The mystery of who killed Michelle Martinko, an 18-year-old Kennedy High School student stabbed to death outside of Westdale Mall in Cedar Rapids, has haunted Iowans for 40 years.
Her body was found in the family Buick in the mall parking lot in the early morning hours of Dec. 20, 1979. She was last seen as the mall closed on Dec. 19, after attending a concert choir banquet and then going to Westdale.
Exactly 39 years later, on Dec. 19, 2018, police arrested Jerry Lynn Burns, 64, a Manchester man whose DNA authorities say matched evidence taken from the crime scene.
His first-degree murder trial began this week in Scott County, where the case was moved due to pre-trial publicity.
On Feb. 12, 2020, First Assistant Linn County Attorney Nick Maybanks said the trial will take the jury on a journey back in time to 1979.
Maybanks said a blood stain from Martinko’s dress and a blood scraping from the gear shift of the car were submitted as evidence in 1979. Once science caught up to the evidence collected, more than 125 suspects were eliminated with the DNA profile, he said during opening statements.
Working with Parabon NanoLabs of Virginia for DNA phenotyping and “kinship analysis” using DNA samples, genetic genealogy narrowed the suspects to three brothers: Donald Burns, Kenneth Burns and Jerry Burns. On Oct. 29, 2018, an investigator collected a straw used by Jerry Burns at a Pizza Ranch and sent it to the crime lab in Ankeny.
“The male DNA profile from Michelle’s dress revealed an outstanding development,” Maybanks said, adding that the two other brothers were eliminated as suspects.
“The science led investigators to one man, the defendant,” he said, citing the probability at less than one in 100 billion that an individual would have the same DNA profile. “In other words, they found their guy.”
Several witnesses were called, including friends who had seen Martinko at the mall the night of her death and an ex-boyfriend who remained friends with her. All described her as friendly and kind, even to people she didn’t know.
That night, she was “dressed to the hilt” in a black dress, high heels and a calico rabbit fur coat, Maybanks said. Westdale Mall had just recently opened in southwest Cedar Rapids and was crowded with Christmas shoppers.
“For a brief period of time, Michelle will be brought back to life,” Maybanks told the jury. “They still hold vivid and tragic memories of her from that night.”
Perhaps answering one of the most pondered questions, of whether or not Martinko and Burns knew each other, Maybanks noted that the murder was not driven by greed, retaliation or knowledge of the victim.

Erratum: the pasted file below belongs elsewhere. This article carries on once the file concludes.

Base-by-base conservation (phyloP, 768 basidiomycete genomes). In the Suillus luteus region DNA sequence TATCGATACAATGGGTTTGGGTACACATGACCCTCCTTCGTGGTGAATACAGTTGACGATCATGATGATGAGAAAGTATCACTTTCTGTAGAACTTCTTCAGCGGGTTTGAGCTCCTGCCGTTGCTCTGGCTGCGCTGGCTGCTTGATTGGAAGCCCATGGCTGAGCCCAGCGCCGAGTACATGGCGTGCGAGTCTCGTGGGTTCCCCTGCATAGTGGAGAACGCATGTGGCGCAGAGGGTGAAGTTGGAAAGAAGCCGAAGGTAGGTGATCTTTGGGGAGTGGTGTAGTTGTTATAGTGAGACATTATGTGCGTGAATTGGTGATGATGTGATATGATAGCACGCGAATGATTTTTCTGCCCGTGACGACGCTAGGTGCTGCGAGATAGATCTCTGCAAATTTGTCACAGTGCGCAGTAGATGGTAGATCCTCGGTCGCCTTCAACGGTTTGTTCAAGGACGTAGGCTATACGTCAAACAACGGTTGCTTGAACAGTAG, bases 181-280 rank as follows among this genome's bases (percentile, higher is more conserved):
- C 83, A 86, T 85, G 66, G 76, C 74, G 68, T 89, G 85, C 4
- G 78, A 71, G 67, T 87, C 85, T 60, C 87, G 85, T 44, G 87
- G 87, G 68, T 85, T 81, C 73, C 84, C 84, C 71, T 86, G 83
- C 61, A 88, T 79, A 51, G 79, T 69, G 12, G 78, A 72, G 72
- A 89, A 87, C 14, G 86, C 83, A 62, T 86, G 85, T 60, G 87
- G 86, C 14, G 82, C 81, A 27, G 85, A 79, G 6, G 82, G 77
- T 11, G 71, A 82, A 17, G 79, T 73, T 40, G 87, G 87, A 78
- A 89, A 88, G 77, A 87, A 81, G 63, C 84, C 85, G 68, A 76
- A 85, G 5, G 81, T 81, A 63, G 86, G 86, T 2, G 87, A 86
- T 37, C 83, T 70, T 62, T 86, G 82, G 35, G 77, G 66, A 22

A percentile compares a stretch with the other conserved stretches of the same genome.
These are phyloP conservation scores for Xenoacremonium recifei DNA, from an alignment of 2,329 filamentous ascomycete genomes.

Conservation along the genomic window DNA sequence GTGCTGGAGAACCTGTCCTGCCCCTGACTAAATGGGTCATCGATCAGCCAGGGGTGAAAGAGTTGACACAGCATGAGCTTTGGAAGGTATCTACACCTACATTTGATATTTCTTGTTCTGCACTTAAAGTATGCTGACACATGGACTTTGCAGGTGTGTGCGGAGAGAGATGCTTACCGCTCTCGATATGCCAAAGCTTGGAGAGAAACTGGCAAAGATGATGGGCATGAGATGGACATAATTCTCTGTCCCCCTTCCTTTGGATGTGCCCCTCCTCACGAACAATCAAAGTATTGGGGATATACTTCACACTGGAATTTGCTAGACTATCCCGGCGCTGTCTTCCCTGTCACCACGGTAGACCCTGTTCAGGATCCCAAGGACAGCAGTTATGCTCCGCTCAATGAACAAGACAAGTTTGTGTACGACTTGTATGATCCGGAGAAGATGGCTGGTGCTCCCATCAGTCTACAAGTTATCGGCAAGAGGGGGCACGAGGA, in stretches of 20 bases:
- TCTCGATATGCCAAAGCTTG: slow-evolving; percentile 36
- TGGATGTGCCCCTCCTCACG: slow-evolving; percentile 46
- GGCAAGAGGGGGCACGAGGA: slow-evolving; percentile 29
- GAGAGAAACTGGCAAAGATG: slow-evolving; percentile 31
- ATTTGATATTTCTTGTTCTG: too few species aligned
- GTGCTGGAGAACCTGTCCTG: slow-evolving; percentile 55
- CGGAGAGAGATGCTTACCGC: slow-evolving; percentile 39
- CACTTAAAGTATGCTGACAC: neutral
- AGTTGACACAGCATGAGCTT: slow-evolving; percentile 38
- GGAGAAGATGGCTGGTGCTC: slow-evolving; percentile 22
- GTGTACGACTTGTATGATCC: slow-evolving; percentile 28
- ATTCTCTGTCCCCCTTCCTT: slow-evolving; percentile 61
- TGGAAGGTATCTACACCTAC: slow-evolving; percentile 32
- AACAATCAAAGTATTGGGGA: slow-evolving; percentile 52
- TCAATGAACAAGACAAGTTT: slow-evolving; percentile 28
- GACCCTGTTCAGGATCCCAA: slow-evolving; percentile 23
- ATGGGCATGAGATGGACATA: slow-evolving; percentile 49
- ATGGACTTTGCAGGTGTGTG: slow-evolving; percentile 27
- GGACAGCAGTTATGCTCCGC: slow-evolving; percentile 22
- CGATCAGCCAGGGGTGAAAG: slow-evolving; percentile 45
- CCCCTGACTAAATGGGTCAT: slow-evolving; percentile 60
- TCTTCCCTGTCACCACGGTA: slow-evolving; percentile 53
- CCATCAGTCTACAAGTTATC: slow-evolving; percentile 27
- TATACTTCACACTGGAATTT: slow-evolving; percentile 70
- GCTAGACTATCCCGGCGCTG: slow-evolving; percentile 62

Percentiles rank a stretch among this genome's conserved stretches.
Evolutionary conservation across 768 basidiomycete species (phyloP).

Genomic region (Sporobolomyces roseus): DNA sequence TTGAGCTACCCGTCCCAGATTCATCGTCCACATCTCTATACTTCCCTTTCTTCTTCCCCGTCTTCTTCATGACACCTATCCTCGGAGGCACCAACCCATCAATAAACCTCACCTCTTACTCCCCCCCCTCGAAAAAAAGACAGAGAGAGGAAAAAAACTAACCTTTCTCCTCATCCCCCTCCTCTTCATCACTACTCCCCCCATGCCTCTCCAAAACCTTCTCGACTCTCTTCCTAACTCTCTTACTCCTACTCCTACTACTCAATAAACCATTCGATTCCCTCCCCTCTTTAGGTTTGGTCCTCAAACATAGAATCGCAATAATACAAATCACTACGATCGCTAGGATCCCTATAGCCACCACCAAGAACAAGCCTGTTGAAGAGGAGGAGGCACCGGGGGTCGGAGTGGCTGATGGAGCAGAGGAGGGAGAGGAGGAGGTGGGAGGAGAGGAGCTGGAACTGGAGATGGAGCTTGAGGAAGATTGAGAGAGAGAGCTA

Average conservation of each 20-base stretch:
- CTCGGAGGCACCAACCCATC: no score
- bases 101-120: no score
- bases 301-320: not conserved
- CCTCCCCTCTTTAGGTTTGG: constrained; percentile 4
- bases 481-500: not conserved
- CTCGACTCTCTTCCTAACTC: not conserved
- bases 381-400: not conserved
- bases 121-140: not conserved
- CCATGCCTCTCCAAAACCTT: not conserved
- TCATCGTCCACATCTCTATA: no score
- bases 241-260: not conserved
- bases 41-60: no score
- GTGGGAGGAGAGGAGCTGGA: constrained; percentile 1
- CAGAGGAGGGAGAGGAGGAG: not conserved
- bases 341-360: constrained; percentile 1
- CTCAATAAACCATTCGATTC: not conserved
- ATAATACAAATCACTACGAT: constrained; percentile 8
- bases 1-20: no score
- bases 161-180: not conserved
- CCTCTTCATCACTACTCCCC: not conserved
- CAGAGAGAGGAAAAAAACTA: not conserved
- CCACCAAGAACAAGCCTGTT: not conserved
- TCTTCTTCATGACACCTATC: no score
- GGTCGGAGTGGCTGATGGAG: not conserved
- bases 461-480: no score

“This was a random act of violence committed by a stranger. This will explain why it took 40 years and DNA to solve,” Maybanks said, noting that Burns was working as a salesman in Elkader at the time. “This wasn’t an ex, this wasn’t a suitor, this wasn’t anyone she knew. It was the random guy.”
“This is why no connection was developed between the defendant and Miss Martinko,” he continued. “This will show why the defendant wasn’t on the radar of law enforcement.”
Defense attorney Leon Spies, representing Burns, told the jury that in everyday acts, such as shaking hands with someone or opening a door, a DNA trail is left behind, intersecting with trails left behind by others.
Spies agreed that Martinko should not have been killed.
“There was no reason for her to die,” he said. “There was no reason for violence to be inflicted upon her.”
Diversion of evidence led investigators to question Burns in the case, Spies said, adding that in 1979, Burns was a married man, living with his wife and two children in Manchester.
He questioned the consistency in which the evidence was handled over the years. A forensic scientist will be called by the defense to explain the numbers involved in DNA evidence and explain that “the handling of evidence and the likelihood of intersection of trails of complete strangers do not inevitably lead to Jerry Lynn Burns,” he said, and that “Jerry Lynn Burns is not guilty of the killing of Michelle Martinko.”
Stab wounds penetrated her lungs and pierced her aorta, above her heart, with a significant amount of force necessary to inflict the injuries, Maybanks said, adding that Martinko bled to death.
“In the end,” he said, “the state submits to you that this case centers around what happened to this young lady, Michelle Martinko, forever 18.”